The lawyer headline penned by this blog refers to a vignette from non-fiction author Nicholas Reynold’s “Writer, Sailor, Soldier, Spy: Ernest Hemingway’s Secret Adventures, 1935-1961.”
Papa was a spy pretty much for any anti-fascist organization, country, or army who agreed to bring him on board writes Reynolds in 2017.
For purposes of today’s blog, PillartoPost.org focuses on another facet of Hemingway’s past: his bad temper.
As Reynolds points out Hemingway was livid that, Esquire Magazine in1958 chose to republish a short story that the venerable magazine first published in its December 1938 edition. What made him mad was Esquire editors didn’t ask permission to republish a short story called “The Butterfly and the Tank.”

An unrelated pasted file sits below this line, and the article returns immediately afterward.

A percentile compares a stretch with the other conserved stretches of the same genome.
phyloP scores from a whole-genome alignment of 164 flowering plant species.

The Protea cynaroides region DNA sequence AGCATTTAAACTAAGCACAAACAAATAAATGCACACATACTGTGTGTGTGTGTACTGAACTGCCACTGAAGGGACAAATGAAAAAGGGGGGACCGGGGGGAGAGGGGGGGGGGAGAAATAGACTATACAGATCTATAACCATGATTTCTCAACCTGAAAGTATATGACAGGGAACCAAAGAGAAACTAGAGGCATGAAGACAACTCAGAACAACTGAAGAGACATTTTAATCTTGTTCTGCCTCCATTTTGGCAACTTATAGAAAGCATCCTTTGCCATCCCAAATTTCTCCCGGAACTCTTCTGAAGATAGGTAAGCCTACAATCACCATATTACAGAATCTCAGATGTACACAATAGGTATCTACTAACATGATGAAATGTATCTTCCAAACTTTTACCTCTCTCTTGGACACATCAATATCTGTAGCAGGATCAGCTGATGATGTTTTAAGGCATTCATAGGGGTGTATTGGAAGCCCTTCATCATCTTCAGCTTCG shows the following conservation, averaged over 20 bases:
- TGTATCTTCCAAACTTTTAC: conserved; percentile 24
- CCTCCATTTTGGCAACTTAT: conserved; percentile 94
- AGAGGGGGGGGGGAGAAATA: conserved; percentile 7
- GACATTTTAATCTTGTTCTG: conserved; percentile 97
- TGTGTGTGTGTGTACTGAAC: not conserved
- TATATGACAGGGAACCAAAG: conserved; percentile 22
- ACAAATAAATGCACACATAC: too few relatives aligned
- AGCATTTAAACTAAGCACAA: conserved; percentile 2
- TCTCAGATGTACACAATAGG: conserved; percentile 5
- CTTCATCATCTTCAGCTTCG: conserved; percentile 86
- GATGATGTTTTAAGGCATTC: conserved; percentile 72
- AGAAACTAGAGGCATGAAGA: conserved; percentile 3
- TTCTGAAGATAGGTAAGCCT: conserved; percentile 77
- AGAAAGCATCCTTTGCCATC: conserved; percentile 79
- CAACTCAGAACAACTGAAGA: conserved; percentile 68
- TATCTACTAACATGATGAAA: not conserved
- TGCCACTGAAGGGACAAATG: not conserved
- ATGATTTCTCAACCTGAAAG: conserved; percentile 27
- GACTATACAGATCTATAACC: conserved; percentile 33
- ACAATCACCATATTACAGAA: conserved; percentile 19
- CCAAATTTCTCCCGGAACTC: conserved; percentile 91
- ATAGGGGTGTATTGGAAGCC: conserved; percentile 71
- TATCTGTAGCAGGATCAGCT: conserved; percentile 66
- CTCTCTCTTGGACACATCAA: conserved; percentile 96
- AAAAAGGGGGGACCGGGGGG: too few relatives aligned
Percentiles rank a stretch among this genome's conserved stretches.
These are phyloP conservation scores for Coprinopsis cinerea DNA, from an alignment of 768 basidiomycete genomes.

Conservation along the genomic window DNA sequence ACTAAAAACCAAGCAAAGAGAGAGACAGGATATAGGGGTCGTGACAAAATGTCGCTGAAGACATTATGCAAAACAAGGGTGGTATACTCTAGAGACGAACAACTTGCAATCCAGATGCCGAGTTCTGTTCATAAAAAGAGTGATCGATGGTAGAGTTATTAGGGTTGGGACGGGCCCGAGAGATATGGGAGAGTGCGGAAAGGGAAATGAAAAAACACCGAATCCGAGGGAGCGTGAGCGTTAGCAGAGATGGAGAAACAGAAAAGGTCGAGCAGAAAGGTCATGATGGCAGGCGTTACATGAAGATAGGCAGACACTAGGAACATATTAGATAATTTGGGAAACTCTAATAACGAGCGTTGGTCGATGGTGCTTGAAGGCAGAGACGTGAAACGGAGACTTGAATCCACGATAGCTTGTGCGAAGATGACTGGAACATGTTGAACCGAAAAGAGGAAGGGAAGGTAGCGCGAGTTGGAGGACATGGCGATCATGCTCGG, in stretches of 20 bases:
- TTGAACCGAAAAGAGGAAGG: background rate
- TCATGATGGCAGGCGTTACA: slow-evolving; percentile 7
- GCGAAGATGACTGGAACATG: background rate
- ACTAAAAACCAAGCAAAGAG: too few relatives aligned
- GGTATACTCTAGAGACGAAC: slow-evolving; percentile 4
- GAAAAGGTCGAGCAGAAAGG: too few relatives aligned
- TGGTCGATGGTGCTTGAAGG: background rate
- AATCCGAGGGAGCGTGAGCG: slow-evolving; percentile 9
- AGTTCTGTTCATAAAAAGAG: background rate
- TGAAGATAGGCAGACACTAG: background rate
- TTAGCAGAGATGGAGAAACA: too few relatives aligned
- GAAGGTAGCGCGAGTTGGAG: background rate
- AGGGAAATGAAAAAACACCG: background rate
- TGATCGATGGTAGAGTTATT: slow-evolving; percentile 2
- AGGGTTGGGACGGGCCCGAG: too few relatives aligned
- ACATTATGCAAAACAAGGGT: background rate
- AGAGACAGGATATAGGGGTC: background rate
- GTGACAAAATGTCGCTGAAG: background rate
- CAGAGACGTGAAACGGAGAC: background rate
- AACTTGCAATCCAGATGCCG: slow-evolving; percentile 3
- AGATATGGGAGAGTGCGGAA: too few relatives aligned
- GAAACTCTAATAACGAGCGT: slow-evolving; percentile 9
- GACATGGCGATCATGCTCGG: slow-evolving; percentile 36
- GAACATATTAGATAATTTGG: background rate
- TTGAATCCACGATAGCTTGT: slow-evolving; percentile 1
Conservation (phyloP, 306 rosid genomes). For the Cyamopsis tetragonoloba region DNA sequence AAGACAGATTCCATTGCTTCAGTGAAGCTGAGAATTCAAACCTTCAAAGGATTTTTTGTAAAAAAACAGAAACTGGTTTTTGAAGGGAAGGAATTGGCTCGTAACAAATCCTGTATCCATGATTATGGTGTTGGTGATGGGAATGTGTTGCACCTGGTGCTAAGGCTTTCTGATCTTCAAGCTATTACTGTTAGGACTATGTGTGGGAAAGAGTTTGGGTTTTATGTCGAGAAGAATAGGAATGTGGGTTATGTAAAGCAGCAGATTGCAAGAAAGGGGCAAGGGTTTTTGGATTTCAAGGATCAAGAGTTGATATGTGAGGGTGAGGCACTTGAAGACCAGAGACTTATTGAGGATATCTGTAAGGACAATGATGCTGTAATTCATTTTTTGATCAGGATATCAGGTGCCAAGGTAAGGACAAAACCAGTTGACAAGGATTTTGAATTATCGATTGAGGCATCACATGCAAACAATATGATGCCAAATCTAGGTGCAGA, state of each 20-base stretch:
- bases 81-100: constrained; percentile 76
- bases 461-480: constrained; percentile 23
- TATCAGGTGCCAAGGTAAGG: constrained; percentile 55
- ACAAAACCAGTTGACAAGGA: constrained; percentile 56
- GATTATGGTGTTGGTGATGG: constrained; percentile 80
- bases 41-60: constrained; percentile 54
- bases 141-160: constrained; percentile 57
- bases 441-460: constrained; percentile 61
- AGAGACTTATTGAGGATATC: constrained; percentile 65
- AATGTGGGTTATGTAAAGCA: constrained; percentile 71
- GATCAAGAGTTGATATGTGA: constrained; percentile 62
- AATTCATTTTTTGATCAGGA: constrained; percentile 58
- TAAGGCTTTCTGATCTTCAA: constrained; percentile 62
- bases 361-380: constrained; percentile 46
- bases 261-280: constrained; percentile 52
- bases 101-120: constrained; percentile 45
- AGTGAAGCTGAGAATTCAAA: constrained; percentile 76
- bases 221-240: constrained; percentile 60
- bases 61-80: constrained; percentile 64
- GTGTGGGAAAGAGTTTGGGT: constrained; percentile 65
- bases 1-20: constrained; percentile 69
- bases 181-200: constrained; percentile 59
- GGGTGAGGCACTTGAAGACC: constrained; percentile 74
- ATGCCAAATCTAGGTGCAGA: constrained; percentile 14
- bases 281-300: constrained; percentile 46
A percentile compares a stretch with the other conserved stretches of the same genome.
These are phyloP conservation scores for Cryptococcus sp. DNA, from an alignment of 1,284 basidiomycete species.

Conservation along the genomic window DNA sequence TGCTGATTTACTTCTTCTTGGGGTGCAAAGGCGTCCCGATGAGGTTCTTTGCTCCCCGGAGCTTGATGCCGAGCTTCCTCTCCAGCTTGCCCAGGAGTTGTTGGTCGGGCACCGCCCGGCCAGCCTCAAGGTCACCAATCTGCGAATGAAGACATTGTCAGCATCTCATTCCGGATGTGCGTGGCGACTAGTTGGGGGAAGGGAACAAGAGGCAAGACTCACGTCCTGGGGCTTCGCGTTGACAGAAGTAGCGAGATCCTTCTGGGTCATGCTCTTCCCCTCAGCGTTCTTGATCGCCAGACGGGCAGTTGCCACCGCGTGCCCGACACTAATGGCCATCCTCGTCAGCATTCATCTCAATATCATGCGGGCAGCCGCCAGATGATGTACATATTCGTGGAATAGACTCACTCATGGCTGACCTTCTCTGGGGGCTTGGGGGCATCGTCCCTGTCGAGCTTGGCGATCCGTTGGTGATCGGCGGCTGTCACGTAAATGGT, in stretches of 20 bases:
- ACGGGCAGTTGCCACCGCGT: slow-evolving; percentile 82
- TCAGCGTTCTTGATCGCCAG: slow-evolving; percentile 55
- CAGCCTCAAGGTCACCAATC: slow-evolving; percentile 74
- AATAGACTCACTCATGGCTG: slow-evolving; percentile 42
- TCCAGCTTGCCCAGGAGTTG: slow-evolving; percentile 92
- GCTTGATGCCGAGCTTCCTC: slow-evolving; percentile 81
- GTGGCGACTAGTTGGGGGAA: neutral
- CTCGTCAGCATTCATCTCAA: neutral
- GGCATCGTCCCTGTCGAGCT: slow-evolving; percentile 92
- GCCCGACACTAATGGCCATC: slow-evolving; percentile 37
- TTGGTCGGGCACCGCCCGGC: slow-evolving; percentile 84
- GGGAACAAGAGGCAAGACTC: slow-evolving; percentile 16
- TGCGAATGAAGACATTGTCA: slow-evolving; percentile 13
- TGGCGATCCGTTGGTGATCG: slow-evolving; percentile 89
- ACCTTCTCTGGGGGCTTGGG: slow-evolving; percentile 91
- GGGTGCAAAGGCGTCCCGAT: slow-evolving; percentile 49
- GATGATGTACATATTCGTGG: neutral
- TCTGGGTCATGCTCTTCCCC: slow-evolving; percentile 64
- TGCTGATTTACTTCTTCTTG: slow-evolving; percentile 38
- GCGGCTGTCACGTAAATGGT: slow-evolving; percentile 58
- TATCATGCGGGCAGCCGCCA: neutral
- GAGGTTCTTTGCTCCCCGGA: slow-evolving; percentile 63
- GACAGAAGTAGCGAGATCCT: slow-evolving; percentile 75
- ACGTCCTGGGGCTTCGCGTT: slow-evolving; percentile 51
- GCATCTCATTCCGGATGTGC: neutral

Papa sicced his New York mouthpiece to sue Esquire arguing that in 1938 Hemingway was totally anti-fascist and pro-Russian, but in 1958 the Russians were our arch enemies. Hemingway’s side argued the republication put the author in a bad light for his then leftist leanings. In 1958 being a leftist was dangerous in many back alleys. Much a do-do later, Hemingway dropped the lawsuit. It’s all in Reynolds’ fine book that’s available online at Amazon and Barnes/Noble.